It goes without saying that the following data breaches were incredibly damaging, both to the companies and to those affected. Each has resulted in some level of data loss, financial loss, and reputational harm. Below, we’re exploring what some of the top breaches in 2015, 2014, and 2013 were and examining the commonalities and differences between them.
2015 Data Breaches
In late January of 2015, medical insurance company Anthem announced it had been breached, compromising data from 80 million people. This astronomical number makes it the largest publicly-disclosed breach from a healthcare company ever. The hackers may have accessed “names, dates of birth, social security numbers, healthcare ID numbers, home addresses, email addresses, and employment information, including income data.”Anthem
Premera, a medical insurance company, was hacked in May of 2014—but the breach wasn’t disclosed until March of 2015. The hack compromised the data of 11 million individuals, including “social security numbers, birthdays, emails, physical addresses, bank account information, clinical information and detailed insurance claims” to both past and present customers, dating back to 2002.
In February 2015, the Internal Revenue Service was breached. The agency first estimated that 100,000 taxpayers were affected, but later said that number had risen to 334,000. The stolen information was gathered through the IRS Get Transcript application. (You can read their statement about the incident here.)
In one of the most infamous hacks to date, hackers breached Ashley Madison, a dating website for married individuals. The hackers then allegedly posted the data online in the form of an enormous data dump on the dark web. Ashley Madison claimed 40 million users at the time, and account details for over 32 million users were posted.
In 2012, hackers breached PR Newswire—a press release distribution company that serves many of the largest names on Wall Street—and stole data from earnings reports. They then used this information to make millions in illegal trades. The reason you’re seeing it on this list is because in August 2015, charges were brought against a number of the 32 individuals who profited from these illegal trades.
2014 Data Breaches
In May 2014, online auction house eBay discovered that their corporate network had been compromised in a cyberattack. Approximately 145 million customers’ names, passwords, email addresses, and other contact details were exposed.
In the summer of 2014, a cyberattack on JPMorgan Chase—a financial institution—compromised over 76 million individuals and seven million small businesses. Just weeks before their securities filing, a New York Times article reported that executives believed only one million accounts were affected.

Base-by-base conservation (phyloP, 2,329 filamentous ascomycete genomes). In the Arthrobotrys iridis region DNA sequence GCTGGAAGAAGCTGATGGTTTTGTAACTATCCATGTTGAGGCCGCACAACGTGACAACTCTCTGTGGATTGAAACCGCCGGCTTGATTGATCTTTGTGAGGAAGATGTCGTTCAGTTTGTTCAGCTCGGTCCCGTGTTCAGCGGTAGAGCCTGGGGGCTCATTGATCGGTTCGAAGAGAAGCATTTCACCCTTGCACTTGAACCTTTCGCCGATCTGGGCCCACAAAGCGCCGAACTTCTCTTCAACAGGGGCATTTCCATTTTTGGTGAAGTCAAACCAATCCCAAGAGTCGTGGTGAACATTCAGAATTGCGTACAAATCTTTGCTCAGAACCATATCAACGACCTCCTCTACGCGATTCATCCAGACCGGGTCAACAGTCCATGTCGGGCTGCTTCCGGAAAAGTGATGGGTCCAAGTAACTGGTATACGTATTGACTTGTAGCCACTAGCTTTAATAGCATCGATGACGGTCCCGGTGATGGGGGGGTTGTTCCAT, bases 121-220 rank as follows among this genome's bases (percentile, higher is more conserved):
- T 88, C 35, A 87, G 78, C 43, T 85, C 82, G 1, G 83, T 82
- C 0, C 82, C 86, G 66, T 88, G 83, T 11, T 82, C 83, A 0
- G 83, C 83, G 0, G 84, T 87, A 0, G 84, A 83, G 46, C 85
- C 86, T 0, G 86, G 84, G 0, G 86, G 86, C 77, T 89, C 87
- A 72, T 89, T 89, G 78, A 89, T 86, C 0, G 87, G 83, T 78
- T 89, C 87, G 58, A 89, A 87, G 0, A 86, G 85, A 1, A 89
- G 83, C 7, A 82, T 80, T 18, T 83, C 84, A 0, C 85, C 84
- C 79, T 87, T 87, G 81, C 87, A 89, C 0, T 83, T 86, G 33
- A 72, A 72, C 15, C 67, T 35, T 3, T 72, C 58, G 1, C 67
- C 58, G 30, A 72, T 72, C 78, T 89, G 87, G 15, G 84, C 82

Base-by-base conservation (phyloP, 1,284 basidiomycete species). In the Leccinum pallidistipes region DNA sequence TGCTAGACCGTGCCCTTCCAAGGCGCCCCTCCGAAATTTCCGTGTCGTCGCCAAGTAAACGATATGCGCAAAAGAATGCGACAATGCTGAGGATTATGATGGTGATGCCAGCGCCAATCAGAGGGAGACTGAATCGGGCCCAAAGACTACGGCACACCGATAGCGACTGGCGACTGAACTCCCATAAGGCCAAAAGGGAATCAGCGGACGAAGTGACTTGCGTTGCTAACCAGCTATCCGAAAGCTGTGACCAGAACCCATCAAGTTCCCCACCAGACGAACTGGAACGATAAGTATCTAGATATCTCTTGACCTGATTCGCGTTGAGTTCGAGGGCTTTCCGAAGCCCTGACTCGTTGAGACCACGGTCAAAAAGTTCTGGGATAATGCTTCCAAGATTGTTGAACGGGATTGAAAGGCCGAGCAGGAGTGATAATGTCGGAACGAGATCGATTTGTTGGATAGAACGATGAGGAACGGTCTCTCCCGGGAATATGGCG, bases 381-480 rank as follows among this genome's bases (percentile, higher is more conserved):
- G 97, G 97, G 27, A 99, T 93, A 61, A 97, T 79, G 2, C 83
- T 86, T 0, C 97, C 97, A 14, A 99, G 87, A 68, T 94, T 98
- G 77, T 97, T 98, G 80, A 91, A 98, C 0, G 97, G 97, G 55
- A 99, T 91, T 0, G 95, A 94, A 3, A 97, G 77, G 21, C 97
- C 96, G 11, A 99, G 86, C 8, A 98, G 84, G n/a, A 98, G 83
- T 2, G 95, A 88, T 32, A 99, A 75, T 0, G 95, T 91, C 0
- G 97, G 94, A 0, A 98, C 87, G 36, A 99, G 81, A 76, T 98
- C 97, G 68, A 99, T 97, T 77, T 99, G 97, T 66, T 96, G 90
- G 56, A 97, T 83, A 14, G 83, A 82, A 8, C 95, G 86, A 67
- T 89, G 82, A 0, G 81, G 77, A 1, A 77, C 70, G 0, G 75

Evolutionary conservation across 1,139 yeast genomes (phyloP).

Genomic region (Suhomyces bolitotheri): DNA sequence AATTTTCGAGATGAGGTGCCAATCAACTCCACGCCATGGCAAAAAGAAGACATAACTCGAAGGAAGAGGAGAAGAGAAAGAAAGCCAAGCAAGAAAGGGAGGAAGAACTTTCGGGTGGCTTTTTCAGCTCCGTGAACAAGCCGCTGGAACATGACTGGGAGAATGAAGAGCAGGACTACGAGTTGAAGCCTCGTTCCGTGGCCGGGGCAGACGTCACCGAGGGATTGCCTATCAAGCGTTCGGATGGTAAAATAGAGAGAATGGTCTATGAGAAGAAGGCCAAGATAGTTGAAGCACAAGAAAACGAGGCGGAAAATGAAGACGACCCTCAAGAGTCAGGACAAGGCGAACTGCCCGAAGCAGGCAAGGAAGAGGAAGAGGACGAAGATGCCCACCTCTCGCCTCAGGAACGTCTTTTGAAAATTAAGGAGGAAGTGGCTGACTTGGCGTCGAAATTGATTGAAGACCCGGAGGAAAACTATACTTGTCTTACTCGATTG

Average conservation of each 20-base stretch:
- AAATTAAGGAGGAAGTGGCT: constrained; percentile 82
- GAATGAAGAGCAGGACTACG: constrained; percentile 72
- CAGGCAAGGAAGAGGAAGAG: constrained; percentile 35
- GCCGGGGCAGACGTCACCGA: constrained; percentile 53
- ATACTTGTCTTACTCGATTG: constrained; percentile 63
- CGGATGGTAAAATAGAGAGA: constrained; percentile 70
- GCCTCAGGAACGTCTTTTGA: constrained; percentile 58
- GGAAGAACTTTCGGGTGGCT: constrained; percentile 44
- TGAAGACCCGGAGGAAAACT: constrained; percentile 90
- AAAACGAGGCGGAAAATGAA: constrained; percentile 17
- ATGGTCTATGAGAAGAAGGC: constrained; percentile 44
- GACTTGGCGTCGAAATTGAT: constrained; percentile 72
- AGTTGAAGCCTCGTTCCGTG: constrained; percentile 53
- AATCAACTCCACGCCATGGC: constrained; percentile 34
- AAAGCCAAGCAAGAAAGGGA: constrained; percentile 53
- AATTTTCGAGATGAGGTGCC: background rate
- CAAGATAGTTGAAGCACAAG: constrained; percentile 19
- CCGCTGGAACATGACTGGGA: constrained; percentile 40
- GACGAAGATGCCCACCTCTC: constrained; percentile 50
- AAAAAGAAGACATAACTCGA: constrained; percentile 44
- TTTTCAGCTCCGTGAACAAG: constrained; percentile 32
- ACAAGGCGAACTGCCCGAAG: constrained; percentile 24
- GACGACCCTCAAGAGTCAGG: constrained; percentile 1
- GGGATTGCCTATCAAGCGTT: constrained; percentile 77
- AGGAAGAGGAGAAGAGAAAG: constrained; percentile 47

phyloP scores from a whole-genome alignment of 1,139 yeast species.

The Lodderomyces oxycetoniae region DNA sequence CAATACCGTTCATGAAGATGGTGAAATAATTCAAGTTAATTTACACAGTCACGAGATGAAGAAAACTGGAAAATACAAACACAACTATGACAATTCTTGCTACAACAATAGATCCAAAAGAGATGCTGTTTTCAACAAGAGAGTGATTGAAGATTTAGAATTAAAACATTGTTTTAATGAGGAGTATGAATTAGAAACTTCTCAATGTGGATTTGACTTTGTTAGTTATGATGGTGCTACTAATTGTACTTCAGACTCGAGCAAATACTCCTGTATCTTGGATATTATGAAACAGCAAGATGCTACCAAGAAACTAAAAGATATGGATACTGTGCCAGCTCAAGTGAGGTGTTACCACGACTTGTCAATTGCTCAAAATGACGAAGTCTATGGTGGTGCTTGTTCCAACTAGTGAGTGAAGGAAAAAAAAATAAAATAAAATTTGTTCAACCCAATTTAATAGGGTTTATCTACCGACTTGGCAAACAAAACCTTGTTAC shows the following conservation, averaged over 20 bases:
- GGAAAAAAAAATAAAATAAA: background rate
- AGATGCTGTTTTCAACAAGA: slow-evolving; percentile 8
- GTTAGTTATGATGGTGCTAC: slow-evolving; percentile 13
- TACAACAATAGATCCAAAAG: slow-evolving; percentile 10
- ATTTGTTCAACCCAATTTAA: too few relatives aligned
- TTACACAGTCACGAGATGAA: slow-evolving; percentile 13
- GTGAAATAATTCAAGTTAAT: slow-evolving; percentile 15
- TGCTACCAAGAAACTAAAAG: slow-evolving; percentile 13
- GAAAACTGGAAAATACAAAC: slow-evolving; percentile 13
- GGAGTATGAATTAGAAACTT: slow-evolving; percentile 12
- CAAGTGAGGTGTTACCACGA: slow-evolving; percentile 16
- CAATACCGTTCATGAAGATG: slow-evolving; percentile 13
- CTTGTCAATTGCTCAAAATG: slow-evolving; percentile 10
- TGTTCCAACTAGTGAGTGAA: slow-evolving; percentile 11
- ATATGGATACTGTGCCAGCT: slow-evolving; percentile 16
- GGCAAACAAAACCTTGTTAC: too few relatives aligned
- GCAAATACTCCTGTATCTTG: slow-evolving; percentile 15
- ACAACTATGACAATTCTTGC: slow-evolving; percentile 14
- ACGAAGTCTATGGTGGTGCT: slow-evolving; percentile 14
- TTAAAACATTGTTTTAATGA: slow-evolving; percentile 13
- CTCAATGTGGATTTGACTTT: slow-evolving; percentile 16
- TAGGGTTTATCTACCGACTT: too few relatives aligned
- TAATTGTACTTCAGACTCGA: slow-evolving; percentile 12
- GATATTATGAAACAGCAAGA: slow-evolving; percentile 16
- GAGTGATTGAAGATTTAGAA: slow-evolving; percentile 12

In February of 2014, Home Depot was the victim of a cyberattack—20,000 employee names, dates of birth, and social security numbers were stolen by three former employees and used to open fraudulent accounts. You can read more about the breach in this Forbes article.
Office supply chain Staples was victim to a malware intrusion on their point-of-sale systems that impacted credit card information from 115 stores. The breach ended up impacting roughly 1.16 million customers. Read more in this Fortune article.
2013 Data Breaches
According to KrebsOnSecurity, at least 38 million active users—and possible many more inactive users—were impacted when software giant Adobe was hacked in 2013.
Edward Snowden, a former National Security Administration (NSA) contractor, became one of the most infamous whistleblowers in U.S. history when he stole a reported 1.7 million classified documents from the NSA.
The Department Of Energy
In July 2013, the Department of Energy (DOE) “identified approximately 104,179 past and current federal employees, including dependents and contractors, whose name, social security number, and date of birth were compromised by this cyber incident," according to a Cyber Incident report. A federal audit, as reported by the Washington Post, revealed that the DOE didn’t properly address the cybersecurity issue that resulted in the hacking.
The Target breach of 2014—which stemmed from the hack of one of their third parties—resulted in the loss of more than 70 million customer records, including “customer names, credit or debit card number, the card’s expiration date and CVV” number. Target had contracted out to Fazio Mechanical Services, an HVAC firm, to wirelessly monitor their refrigerated units—but failed to recognize the extent of what Fazio had access to.
Personal information from more than 50 million customers were compromised in a 2013 cyberattack on LivingSocial, an online deals app. The company spokesperson noted that “names, email addresses, date[s] of birth for some users, and encrypted passwords” were all compromised.
This list serves as a great reminder of why cybersecurity has become such an important issue. Senior executives and officials are becoming more involved with managing and understanding cyber risk—and they want to do everything possible to stay off of this list next year.
If you’re using a “one-size fits all” approach to managing your vendor lifecycle, you are missing opportunities to save money and operate more efficiently. Vendor management efficiencies don’t end in the onboarding stage: using a...
If you’re experiencing frustrating delays and procedural roadblocks during your vendor management process, you’re not alone. Security managers are seeing an increase in the number of third-parties integrating with their business, and ...
During this dynamic and stressful workplace environment 2020 has brought us, finding the most efficient ways to perform in your job has never been more important. When it comes to managing your vendor lifecycle, there are three ways you...